But none have a more unworthy conception of divine providence than those who think that evil spirits are permitted to control human affairs so that one can only get or keep one’s health and safety in this life by showing some fear or reverence for them in one’s words or actions. Akin to this is the impious, or shall I say, fatuous, superstition of those who, although they reject the malice of evil spirits and the pernicious arts of sorcerers, yet themselves employ absurd, idolatrous, and diabolical practices which rest on no sound reason, no experience of intelligent men, nor on any revelation except perhaps from the devil, but which find their strength in the mere stupid and fatuous credulity of the ignorant people. The pernicious effect of all these superstitions shows itself not only in inspiring groundless anxiety and terror, but above all because those whose minds have once been taken over by these ravings show no concern thereafter to conform their actions to the norm of the divine law, whether in performing their duties toward God himself or toward men, since they have placed all their hope and salvation, and thus all their religion and morality, in the observance of these follies. [I.4.4.i]
Spiritual, or thinking, nature cannot be at all reconciled with extension, since the latter includes a real diversity of parts; and therefore the infinitude of the former does not lie in infinite extension, nor its finitude in figure or in the termination of extension. Therefore, figure is to be denied to God, not only because it involves the limits of a thing having figure or an outline, but also because it presupposes extension, which, precisely because it is constituted of finite parts, cannot be an attribute of an infinitely perfect Being. And for the same reason, not only can God not be fully comprehended by imagination properly so called, he cannot be reached to any degree at all by this means. [I.4.5.i]
I would think that a distinction absolutely must be made here. For since what is understood by the term sensation and its individual kinds, taken strictly, involves a passive state and hence includes dependence in its very idea, it must certainly not be attributed to God. But we must speak differently of the terms intellect, will, and knowledge (provided the last is not restricted to dianoetic knowledge). For although they denote things which in men really are imperfect, yet those imperfections are not at all involved in the abstract idea itself which is associated with these terms. For it is not true that intellection or cognition of the truth in themselves involve a passive state or that willing as such implies lack of an appropriate object. On the contrary he would have an utterly unworthy conception of God, who did not conceive of him as understanding as well as willing in the most perfect manner. Our author agrees with this at Of the Law of Nature and Nations, II.IV.3, and elsewhere. [I.4.5.v]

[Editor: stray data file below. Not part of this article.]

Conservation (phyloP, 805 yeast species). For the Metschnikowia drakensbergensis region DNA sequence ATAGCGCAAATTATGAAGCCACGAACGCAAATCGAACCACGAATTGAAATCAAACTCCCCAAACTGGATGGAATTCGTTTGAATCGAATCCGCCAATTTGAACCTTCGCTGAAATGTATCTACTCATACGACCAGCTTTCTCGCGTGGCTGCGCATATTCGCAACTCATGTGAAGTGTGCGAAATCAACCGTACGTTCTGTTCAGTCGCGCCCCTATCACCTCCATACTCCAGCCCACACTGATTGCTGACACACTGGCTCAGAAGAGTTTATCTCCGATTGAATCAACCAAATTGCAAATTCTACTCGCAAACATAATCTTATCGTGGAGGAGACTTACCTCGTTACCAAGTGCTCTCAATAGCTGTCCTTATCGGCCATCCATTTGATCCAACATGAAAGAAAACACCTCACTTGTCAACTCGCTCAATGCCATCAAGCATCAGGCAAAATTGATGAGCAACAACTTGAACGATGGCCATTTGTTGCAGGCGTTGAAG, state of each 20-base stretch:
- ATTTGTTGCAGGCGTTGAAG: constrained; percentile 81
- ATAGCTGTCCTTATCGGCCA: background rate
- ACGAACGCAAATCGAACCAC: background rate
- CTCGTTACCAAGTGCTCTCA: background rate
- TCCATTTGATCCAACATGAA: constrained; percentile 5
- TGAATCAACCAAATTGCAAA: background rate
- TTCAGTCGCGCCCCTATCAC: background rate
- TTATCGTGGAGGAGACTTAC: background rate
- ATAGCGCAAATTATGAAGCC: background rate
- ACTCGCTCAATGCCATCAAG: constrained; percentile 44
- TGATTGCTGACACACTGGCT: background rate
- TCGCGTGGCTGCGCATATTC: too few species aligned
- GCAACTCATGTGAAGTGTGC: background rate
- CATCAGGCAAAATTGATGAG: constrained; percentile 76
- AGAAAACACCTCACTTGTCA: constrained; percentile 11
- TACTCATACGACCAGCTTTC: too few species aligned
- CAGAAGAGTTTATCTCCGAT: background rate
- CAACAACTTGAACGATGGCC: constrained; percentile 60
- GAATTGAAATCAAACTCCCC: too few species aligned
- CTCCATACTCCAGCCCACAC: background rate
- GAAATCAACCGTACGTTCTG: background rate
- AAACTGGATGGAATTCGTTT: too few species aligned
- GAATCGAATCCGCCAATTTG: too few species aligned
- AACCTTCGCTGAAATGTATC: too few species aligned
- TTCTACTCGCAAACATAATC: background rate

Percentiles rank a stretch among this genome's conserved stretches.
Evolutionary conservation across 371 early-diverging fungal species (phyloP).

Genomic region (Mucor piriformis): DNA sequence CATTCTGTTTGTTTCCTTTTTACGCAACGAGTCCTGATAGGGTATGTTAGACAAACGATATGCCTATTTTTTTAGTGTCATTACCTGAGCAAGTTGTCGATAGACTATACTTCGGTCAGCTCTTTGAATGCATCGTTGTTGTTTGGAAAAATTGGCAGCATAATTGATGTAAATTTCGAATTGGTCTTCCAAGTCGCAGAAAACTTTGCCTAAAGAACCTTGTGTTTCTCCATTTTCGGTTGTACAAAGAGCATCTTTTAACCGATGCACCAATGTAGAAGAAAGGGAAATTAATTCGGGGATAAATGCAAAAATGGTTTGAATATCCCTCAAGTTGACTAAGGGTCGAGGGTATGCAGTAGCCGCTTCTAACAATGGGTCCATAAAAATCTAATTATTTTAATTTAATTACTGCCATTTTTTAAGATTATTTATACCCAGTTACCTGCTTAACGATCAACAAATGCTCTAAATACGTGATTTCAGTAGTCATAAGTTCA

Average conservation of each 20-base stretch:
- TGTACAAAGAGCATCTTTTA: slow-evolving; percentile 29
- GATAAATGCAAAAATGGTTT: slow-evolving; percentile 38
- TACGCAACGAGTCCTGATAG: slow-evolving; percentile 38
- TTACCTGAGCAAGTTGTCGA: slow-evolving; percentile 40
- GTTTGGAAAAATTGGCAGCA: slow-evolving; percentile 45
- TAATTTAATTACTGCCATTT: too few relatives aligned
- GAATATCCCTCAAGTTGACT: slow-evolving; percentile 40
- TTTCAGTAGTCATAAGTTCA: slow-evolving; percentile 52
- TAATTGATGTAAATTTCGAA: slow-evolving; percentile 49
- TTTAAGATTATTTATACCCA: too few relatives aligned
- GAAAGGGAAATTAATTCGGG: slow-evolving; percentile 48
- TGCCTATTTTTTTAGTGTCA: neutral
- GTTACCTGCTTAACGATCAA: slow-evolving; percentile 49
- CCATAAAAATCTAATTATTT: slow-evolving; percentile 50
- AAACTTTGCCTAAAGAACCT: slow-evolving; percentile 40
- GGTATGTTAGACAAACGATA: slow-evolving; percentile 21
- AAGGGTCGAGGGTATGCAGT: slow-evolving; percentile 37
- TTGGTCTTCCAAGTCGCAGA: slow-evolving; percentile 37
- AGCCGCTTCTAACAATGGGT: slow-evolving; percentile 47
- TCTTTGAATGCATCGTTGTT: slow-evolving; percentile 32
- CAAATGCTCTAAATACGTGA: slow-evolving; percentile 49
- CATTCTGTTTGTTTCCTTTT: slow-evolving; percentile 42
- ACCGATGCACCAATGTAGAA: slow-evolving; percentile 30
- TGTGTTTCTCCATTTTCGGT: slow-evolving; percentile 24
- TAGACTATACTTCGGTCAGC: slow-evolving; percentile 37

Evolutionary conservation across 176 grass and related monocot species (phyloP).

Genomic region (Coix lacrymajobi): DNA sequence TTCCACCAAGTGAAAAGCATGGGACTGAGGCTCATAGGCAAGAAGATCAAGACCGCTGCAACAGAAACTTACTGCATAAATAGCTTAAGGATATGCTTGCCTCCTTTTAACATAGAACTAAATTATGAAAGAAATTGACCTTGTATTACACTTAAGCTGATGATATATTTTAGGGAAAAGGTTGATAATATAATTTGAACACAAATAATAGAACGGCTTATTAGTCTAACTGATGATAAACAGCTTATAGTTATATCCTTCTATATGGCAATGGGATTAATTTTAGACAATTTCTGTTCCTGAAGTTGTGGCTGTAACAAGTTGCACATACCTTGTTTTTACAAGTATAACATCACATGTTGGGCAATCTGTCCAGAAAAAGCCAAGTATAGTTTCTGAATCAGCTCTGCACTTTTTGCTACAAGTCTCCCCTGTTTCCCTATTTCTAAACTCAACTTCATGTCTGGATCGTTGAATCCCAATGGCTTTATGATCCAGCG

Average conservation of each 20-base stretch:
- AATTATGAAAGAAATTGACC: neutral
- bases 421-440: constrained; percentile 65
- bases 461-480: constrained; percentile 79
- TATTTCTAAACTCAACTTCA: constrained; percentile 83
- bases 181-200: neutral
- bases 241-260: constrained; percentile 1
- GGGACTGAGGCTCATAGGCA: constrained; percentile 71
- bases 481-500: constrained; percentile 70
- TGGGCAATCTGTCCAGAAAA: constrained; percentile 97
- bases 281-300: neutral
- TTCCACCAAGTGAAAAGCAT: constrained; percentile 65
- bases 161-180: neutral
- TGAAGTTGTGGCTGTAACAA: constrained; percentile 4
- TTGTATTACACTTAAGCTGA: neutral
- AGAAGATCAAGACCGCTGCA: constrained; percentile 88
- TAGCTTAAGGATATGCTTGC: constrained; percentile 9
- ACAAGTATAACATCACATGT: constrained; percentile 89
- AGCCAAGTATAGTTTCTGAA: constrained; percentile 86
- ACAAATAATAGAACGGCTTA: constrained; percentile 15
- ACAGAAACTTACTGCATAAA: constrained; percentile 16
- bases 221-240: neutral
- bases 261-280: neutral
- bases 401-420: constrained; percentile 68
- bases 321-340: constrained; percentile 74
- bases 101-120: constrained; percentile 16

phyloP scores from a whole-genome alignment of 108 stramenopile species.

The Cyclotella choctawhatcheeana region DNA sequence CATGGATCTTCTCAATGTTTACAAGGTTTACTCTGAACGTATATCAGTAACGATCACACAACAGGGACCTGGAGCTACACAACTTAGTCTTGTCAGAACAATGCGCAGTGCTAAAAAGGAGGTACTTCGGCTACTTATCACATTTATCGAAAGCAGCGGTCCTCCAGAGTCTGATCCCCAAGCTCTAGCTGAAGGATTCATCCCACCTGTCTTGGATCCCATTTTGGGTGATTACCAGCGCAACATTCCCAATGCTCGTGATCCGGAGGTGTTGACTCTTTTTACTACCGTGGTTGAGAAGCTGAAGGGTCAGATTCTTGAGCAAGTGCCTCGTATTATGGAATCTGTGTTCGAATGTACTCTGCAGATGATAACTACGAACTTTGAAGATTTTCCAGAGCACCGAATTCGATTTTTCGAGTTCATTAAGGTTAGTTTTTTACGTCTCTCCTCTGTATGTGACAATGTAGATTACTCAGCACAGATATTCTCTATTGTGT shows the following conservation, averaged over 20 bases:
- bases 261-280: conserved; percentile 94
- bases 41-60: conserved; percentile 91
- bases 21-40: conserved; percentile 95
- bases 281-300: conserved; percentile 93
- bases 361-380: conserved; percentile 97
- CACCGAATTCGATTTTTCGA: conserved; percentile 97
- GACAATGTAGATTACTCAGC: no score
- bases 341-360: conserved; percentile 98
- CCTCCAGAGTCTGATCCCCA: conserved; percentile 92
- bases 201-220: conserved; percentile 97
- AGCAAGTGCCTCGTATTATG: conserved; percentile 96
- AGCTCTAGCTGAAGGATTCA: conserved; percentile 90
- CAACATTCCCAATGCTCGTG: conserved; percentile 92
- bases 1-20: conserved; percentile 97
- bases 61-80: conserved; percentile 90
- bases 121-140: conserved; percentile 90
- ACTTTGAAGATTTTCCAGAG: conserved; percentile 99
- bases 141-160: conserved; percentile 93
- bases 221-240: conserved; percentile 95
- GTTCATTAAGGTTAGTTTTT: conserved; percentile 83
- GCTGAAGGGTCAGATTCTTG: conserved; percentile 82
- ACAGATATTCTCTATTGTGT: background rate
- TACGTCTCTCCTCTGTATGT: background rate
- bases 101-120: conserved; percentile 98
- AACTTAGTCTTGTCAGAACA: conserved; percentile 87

[Pufendorf had reduced the terms applicable to the attributes of God to two kinds, negative and indefinite. Carmichael would add a third:]
When indefinite terms such as good, just, and the like are attributed to God in an eminent degree, they are in this case equivalent to superlatives. I would think therefore that one should add relative terms as a third class, such as those the author mentions later, Creator, King, Lord, etc.
From what has been said it is clear that not only must all imperfections be far removed from the Supreme Deity, as happens particularly in the case of his incommunicable attributes,4 but we must also constantly attribute to him also all the pure perfections and in particular those proper to rational agents, which are usually called the communicable attributes of the Deity,5 and insist that they are possessed by him in the most perfect, and consequently incommunicable, manner. We must also attribute to him every activity concerned with created things, especially rational creatures, which is worthy of those perfections. That is, God must be conceived as infinitely wise, powerful, just, and holy. From him, as from an intelligent and free cause, other things have their origin and the principle of their motion. And as he governs all things by physical authority, so he governs rational things, particularly men, by moral authority. By this authority he requires duties from them; observation of duties pleases him, violation and contempt of duties displeases him; and in their name he will exact an account from all incorruptibly, without respect for persons. For recognition of the moral authority of God and of the moral perfections he displays contributes in a certain special way to duly regulate men’s moral behavior; hence those who oppose this belief should be carefully watched and kept far away.